Gregg Fous Perspectives in Real Estate

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The Longer the Drop the Higher the Bounce?

The Longer the drop, the Higher the bounce? 

Two weeks ago I received and email from one of my readers telling me that he was glad I was a salesman and not an economist. My writings and indeed my attitude were much too optimistic for me to be an economist. I wrote him and thanked him for his email and comment. I agreed with him, I would rather be thought of as an optimist than anything else.  

I was reading an article in the Wall Street Journal last week and read something to the effect that all of the United States recessions have been followed by much happier times, and the deeper the valley the higher the following hill.  I cut out the article, carried it  around with me for a while so I could refer to it when I write on Sunday morning.  But I lost it. I probably scribbled a phone number on it in the car, carried it to the office, and lost it before I called the number back. 

No matter. I really don't need the validation of the Wall Street Journal to confirm what I am seeing with my own eyes. But I suspect there may be a bit of a perspective issue with the higher the bounce from the longer the drop theory. 

My father used to tell me the story about Herbert, the philosopher. He came upon Herbert one day in his garden. Herbert was beating his head against the stone wall beneath the oak tree in the corner. 

"Herbert!" exclaimed my father, "Why are you beating your head against that wall?" 

Herbert stopped, looked up at my father and said, "Because it feels so good when I stop." 

Today, belts have been tightened, literally, and spending is at an all time low, we have all cut back, economized, and retrenched. The clouds of excessive consumption have cleared and our minds have adjusted more clearly so that we can perhaps more wisely choose between needs and wants. I know my priorities have been altered, and I believe permanently, by this recession.

 We all seem better able to gauge others by our own experience and I am certainly no exception.  My experiences lately tell me that spending is on the increase. In my business we are expanding. I now have 14 agents and two staff locally and twenty or so more agents nationally. I am interviewing for an outside contractor for marketing. I bought additional capital equipment.  I am spending money on my website and some money on advertising. Yes, just a trickle, but it is a start. But I am spending the money differently.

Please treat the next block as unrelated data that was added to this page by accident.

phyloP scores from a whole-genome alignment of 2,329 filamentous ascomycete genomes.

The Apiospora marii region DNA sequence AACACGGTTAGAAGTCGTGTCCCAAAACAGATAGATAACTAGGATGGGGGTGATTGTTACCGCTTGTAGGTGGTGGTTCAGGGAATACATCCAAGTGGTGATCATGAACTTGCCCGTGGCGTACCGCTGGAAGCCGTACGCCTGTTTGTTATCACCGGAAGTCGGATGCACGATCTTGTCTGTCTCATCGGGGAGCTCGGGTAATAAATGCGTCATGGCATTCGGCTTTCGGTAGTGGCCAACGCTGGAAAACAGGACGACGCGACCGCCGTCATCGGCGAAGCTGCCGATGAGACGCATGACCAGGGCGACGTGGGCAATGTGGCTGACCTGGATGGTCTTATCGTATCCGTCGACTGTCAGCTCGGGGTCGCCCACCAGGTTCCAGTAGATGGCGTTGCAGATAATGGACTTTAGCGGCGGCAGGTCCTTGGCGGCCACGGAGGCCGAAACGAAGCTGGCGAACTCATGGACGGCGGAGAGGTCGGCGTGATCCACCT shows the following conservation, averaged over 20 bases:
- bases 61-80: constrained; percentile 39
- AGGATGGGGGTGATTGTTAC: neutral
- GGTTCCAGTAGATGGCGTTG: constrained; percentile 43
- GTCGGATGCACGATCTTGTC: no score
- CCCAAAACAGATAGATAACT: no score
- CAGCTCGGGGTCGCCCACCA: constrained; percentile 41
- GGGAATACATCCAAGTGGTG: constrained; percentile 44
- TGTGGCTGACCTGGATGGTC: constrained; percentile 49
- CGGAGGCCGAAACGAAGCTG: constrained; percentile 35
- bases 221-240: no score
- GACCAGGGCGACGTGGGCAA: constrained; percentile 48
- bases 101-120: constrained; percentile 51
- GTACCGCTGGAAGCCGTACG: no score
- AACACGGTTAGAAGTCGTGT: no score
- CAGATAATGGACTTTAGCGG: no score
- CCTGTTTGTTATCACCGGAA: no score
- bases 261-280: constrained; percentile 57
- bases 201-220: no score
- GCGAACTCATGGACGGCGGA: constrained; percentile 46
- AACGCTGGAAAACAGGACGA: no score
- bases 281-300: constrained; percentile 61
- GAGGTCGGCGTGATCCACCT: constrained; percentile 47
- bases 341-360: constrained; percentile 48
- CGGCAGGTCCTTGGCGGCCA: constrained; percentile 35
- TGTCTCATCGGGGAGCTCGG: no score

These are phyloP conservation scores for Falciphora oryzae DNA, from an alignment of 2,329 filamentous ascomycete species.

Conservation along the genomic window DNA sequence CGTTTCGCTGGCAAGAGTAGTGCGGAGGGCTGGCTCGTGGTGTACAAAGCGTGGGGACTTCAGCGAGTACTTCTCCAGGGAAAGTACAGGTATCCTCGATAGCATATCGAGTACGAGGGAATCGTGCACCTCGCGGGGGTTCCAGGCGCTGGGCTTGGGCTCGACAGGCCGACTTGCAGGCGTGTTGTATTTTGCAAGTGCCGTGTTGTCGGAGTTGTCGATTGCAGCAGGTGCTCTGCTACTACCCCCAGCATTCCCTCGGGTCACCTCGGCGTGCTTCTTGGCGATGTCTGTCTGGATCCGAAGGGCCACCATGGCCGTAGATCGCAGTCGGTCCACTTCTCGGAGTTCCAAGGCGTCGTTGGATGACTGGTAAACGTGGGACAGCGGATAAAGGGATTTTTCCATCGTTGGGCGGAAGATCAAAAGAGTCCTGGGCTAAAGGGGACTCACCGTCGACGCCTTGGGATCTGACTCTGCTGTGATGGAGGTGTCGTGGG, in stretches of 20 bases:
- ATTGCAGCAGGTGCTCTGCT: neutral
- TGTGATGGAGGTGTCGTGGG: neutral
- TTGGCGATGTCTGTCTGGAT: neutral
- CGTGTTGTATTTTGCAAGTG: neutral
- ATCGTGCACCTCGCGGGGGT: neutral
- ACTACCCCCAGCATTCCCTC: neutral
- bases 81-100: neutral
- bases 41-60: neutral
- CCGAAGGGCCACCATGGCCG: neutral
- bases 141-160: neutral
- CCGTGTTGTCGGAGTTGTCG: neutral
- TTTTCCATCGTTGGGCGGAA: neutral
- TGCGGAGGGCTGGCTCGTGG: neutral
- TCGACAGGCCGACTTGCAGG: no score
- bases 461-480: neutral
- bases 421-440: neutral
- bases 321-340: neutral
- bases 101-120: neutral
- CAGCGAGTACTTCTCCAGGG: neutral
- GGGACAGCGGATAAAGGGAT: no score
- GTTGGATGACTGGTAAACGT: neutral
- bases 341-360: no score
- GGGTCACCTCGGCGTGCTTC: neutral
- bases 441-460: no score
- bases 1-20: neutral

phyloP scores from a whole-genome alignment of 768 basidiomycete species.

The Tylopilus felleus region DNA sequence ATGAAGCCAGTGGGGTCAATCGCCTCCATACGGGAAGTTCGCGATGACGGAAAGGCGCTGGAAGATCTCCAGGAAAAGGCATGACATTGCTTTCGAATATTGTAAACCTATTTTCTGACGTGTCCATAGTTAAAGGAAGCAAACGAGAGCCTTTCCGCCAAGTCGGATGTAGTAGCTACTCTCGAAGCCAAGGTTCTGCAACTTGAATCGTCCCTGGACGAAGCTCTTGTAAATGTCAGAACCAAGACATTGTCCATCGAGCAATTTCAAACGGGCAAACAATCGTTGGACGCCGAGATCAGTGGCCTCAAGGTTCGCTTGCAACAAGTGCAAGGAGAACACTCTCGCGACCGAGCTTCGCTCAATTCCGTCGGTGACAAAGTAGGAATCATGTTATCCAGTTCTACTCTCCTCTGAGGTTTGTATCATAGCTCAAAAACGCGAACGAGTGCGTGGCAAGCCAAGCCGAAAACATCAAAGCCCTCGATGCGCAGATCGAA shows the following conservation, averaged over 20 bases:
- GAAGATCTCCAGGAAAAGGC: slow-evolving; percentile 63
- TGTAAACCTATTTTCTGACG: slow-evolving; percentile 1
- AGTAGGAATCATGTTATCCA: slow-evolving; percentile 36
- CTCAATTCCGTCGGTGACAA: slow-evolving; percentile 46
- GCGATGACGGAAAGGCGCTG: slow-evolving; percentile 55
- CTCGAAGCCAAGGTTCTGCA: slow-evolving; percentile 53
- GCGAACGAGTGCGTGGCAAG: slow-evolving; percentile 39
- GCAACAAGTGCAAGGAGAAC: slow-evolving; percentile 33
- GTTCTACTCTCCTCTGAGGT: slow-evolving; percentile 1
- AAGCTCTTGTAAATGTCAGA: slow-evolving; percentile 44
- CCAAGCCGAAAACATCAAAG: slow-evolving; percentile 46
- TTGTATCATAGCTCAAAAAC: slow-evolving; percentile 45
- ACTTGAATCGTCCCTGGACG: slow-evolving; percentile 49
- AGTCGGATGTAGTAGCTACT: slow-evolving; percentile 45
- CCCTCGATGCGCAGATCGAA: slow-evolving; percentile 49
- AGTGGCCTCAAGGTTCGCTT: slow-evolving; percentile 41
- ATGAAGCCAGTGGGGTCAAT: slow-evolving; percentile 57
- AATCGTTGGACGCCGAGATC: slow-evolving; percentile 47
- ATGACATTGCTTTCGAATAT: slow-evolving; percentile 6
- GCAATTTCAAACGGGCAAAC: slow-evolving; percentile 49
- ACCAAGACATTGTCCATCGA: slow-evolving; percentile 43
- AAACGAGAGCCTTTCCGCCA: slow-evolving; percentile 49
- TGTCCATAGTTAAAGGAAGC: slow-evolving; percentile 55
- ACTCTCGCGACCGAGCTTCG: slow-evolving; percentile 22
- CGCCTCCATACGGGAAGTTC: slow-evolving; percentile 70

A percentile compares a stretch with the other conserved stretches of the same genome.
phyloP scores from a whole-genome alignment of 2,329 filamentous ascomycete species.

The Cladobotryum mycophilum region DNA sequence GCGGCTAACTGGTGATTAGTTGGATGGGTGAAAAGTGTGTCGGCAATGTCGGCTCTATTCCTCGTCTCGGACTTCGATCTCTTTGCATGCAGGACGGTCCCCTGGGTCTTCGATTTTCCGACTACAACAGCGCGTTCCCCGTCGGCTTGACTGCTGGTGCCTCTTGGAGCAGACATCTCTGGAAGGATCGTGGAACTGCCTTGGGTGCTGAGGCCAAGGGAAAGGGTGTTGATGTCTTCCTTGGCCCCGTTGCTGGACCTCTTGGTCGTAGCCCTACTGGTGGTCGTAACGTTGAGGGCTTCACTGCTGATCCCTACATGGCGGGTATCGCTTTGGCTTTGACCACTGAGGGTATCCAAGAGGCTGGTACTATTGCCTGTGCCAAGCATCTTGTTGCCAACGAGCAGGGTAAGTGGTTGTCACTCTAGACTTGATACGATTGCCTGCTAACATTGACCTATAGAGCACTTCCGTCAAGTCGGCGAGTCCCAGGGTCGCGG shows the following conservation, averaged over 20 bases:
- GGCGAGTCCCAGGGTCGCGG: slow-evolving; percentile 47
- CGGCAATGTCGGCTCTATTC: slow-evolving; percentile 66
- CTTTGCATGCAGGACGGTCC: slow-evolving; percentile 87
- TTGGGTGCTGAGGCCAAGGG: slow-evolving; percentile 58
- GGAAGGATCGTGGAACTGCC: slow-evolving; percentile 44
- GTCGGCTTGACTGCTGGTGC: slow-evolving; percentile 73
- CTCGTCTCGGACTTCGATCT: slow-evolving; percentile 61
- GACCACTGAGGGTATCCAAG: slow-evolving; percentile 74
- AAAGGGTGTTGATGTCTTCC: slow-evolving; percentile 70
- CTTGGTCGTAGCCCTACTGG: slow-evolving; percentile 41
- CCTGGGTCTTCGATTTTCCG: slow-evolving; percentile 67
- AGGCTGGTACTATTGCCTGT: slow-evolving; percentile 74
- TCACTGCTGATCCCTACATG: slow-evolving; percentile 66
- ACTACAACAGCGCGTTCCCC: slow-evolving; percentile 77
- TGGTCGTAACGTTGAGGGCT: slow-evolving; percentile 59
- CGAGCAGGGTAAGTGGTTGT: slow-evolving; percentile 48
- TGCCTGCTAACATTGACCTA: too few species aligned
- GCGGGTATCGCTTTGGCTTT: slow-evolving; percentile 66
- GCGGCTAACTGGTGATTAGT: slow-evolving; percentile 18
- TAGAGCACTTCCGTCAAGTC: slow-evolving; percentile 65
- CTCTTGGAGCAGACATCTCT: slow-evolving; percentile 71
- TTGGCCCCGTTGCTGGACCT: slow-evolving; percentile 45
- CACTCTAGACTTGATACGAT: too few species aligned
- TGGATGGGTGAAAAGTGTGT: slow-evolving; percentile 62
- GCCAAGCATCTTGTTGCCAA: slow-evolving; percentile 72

We added affiliates and now have Market America Realty and Investment Group - with offices in Punta Gorda, Sarasota, Michigan, and New York and soon in Germany.

 But instead of adding employees I am in many cases outsourcing.  Instead of long term commitments I am more conservative in my approach, cautiously optimistic, if you will.  My PR person will be an independent contractor; so too my content manager on the web.

My affiliate program is another example of a fiscally conservative approach. I have identified technologies that make my business run smoothly, but for growth in my business I am taking an approach my brother I used "expanding" our boats.

 Bill and I used to buy a boat with partners. Every time we need to spend money on the boat it would cost each of us just one fraction of what it would cost us if we owned the boat by ourselves, with three partners in the boat, that new prop was, in essence,  2/3  off.

 The approach I am taking for Market America Realty and Investment Group is similar. It is a marketing Co-op, so to speak, I am adding offices, but not expense. I am adding technology, and the expense of that technology will be shared among affiliates.  Now each office can afford the best support, advertising, and back office systems at a fraction of the cost for a single office. (The beautiful thing about today's technology is the low cost of scaling it for large growth. If you have a real estate office and want to talk about being an affiliate, call me).

 The point here is that we are spending money again, but in a fashion that has been adjusted by our experiences in the recession. I think there will be a bounce, but it will only seem higher because of our adjusted expectations and our new found appreciation for any upside at all.

 Folks, I am amazed at the prices, not just a Riva, but all over.  We are now at that time that is just at the end of the long off season for sales and the beginning of the new selling season down here - and prices are remarkable. In some cases as low as 40% of that they once were. Riva is in an unusually location - only unusual because they uniquely own the high rise market in South Fort Myers. Views are spectacular both day and night, the amenities are high class.

 

The individual condos do not have the layout and finish that Parkside does (Parkside is all granite and wood trim) nor the marina, of course,  but the amenities are done well.

Comment balloon 0 commentsGregg Fous • September 27 2009 09:23AM

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